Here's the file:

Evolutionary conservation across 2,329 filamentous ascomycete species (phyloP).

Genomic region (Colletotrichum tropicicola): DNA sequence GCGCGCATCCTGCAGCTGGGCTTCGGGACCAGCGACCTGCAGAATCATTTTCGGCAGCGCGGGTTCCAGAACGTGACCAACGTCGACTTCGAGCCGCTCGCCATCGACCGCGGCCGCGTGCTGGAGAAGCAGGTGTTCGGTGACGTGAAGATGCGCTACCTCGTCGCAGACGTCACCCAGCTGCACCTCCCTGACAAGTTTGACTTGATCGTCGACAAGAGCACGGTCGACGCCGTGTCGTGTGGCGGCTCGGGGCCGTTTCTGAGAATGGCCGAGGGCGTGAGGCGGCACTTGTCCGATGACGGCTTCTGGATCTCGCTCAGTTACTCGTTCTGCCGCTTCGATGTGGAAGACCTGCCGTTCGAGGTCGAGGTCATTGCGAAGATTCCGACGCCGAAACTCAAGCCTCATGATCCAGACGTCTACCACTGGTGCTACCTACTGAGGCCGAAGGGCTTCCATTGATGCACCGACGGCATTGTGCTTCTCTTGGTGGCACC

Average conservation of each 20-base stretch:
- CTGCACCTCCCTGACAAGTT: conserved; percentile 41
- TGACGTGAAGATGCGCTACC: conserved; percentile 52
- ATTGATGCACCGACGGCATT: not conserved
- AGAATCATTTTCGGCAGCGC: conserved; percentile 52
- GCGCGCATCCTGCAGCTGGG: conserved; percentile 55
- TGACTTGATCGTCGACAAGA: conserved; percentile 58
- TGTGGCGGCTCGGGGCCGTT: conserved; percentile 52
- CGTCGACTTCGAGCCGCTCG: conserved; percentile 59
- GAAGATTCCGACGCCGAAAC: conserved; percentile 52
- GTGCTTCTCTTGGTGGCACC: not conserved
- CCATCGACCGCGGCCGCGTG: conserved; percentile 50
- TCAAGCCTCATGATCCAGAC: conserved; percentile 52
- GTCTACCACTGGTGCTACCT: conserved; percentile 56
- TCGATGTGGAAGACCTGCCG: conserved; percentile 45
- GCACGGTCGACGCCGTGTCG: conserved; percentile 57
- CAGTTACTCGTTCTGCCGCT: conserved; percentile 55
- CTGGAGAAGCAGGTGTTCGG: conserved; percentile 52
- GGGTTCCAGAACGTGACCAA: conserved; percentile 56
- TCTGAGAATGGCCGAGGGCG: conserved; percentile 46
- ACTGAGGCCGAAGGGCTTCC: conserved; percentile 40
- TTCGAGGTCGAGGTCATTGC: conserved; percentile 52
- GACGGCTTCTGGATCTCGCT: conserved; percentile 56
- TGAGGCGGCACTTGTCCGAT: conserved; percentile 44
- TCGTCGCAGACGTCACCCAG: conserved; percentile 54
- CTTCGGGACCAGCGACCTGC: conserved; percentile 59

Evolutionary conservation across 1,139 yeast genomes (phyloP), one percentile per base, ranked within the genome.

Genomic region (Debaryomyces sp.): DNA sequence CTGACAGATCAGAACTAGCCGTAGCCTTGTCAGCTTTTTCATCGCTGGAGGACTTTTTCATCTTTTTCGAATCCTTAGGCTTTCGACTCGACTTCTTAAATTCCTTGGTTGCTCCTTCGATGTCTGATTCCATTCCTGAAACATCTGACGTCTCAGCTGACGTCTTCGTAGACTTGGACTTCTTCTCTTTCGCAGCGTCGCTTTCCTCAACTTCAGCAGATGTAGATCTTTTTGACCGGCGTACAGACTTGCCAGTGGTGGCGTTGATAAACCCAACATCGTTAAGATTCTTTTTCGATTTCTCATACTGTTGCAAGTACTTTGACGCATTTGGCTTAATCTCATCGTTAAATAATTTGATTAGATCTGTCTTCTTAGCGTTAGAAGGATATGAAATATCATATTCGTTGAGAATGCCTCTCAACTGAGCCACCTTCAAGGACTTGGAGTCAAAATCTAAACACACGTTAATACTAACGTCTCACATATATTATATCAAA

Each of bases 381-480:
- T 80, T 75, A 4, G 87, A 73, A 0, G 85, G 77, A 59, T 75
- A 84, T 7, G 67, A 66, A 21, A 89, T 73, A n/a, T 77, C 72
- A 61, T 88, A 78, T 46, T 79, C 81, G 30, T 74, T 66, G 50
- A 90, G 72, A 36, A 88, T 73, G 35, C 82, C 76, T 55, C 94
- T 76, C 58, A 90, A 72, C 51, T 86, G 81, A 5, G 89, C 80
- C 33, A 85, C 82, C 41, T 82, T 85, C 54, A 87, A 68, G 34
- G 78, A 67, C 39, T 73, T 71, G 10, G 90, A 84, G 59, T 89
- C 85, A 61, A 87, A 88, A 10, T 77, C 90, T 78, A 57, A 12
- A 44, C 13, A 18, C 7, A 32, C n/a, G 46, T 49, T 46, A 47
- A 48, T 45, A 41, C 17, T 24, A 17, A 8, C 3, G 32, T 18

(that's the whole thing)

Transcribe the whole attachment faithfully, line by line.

Evolutionary conservation across 2,329 filamentous ascomycete species (phyloP).

Genomic region (Colletotrichum tropicicola): DNA sequence GCGCGCATCCTGCAGCTGGGCTTCGGGACCAGCGACCTGCAGAATCATTTTCGGCAGCGCGGGTTCCAGAACGTGACCAACGTCGACTTCGAGCCGCTCGCCATCGACCGCGGCCGCGTGCTGGAGAAGCAGGTGTTCGGTGACGTGAAGATGCGCTACCTCGTCGCAGACGTCACCCAGCTGCACCTCCCTGACAAGTTTGACTTGATCGTCGACAAGAGCACGGTCGACGCCGTGTCGTGTGGCGGCTCGGGGCCGTTTCTGAGAATGGCCGAGGGCGTGAGGCGGCACTTGTCCGATGACGGCTTCTGGATCTCGCTCAGTTACTCGTTCTGCCGCTTCGATGTGGAAGACCTGCCGTTCGAGGTCGAGGTCATTGCGAAGATTCCGACGCCGAAACTCAAGCCTCATGATCCAGACGTCTACCACTGGTGCTACCTACTGAGGCCGAAGGGCTTCCATTGATGCACCGACGGCATTGTGCTTCTCTTGGTGGCACC

Average conservation of each 20-base stretch:
- CTGCACCTCCCTGACAAGTT: conserved; percentile 41
- TGACGTGAAGATGCGCTACC: conserved; percentile 52
- ATTGATGCACCGACGGCATT: not conserved
- AGAATCATTTTCGGCAGCGC: conserved; percentile 52
- GCGCGCATCCTGCAGCTGGG: conserved; percentile 55
- TGACTTGATCGTCGACAAGA: conserved; percentile 58
- TGTGGCGGCTCGGGGCCGTT: conserved; percentile 52
- CGTCGACTTCGAGCCGCTCG: conserved; percentile 59
- GAAGATTCCGACGCCGAAAC: conserved; percentile 52
- GTGCTTCTCTTGGTGGCACC: not conserved
- CCATCGACCGCGGCCGCGTG: conserved; percentile 50
- TCAAGCCTCATGATCCAGAC: conserved; percentile 52
- GTCTACCACTGGTGCTACCT: conserved; percentile 56
- TCGATGTGGAAGACCTGCCG: conserved; percentile 45
- GCACGGTCGACGCCGTGTCG: conserved; percentile 57
- CAGTTACTCGTTCTGCCGCT: conserved; percentile 55
- CTGGAGAAGCAGGTGTTCGG: conserved; percentile 52
- GGGTTCCAGAACGTGACCAA: conserved; percentile 56
- TCTGAGAATGGCCGAGGGCG: conserved; percentile 46
- ACTGAGGCCGAAGGGCTTCC: conserved; percentile 40
- TTCGAGGTCGAGGTCATTGC: conserved; percentile 52
- GACGGCTTCTGGATCTCGCT: conserved; percentile 56
- TGAGGCGGCACTTGTCCGAT: conserved; percentile 44
- TCGTCGCAGACGTCACCCAG: conserved; percentile 54
- CTTCGGGACCAGCGACCTGC: conserved; percentile 59

Evolutionary conservation across 1,139 yeast genomes (phyloP), one percentile per base, ranked within the genome.

Genomic region (Debaryomyces sp.): DNA sequence CTGACAGATCAGAACTAGCCGTAGCCTTGTCAGCTTTTTCATCGCTGGAGGACTTTTTCATCTTTTTCGAATCCTTAGGCTTTCGACTCGACTTCTTAAATTCCTTGGTTGCTCCTTCGATGTCTGATTCCATTCCTGAAACATCTGACGTCTCAGCTGACGTCTTCGTAGACTTGGACTTCTTCTCTTTCGCAGCGTCGCTTTCCTCAACTTCAGCAGATGTAGATCTTTTTGACCGGCGTACAGACTTGCCAGTGGTGGCGTTGATAAACCCAACATCGTTAAGATTCTTTTTCGATTTCTCATACTGTTGCAAGTACTTTGACGCATTTGGCTTAATCTCATCGTTAAATAATTTGATTAGATCTGTCTTCTTAGCGTTAGAAGGATATGAAATATCATATTCGTTGAGAATGCCTCTCAACTGAGCCACCTTCAAGGACTTGGAGTCAAAATCTAAACACACGTTAATACTAACGTCTCACATATATTATATCAAA

Each of bases 381-480:
- T 80, T 75, A 4, G 87, A 73, A 0, G 85, G 77, A 59, T 75
- A 84, T 7, G 67, A 66, A 21, A 89, T 73, A n/a, T 77, C 72
- A 61, T 88, A 78, T 46, T 79, C 81, G 30, T 74, T 66, G 50
- A 90, G 72, A 36, A 88, T 73, G 35, C 82, C 76, T 55, C 94
- T 76, C 58, A 90, A 72, C 51, T 86, G 81, A 5, G 89, C 80
- C 33, A 85, C 82, C 41, T 82, T 85, C 54, A 87, A 68, G 34
- G 78, A 67, C 39, T 73, T 71, G 10, G 90, A 84, G 59, T 89
- C 85, A 61, A 87, A 88, A 10, T 77, C 90, T 78, A 57, A 12
- A 44, C 13, A 18, C 7, A 32, C n/a, G 46, T 49, T 46, A 47
- A 48, T 45, A 41, C 17, T 24, A 17, A 8, C 3, G 32, T 18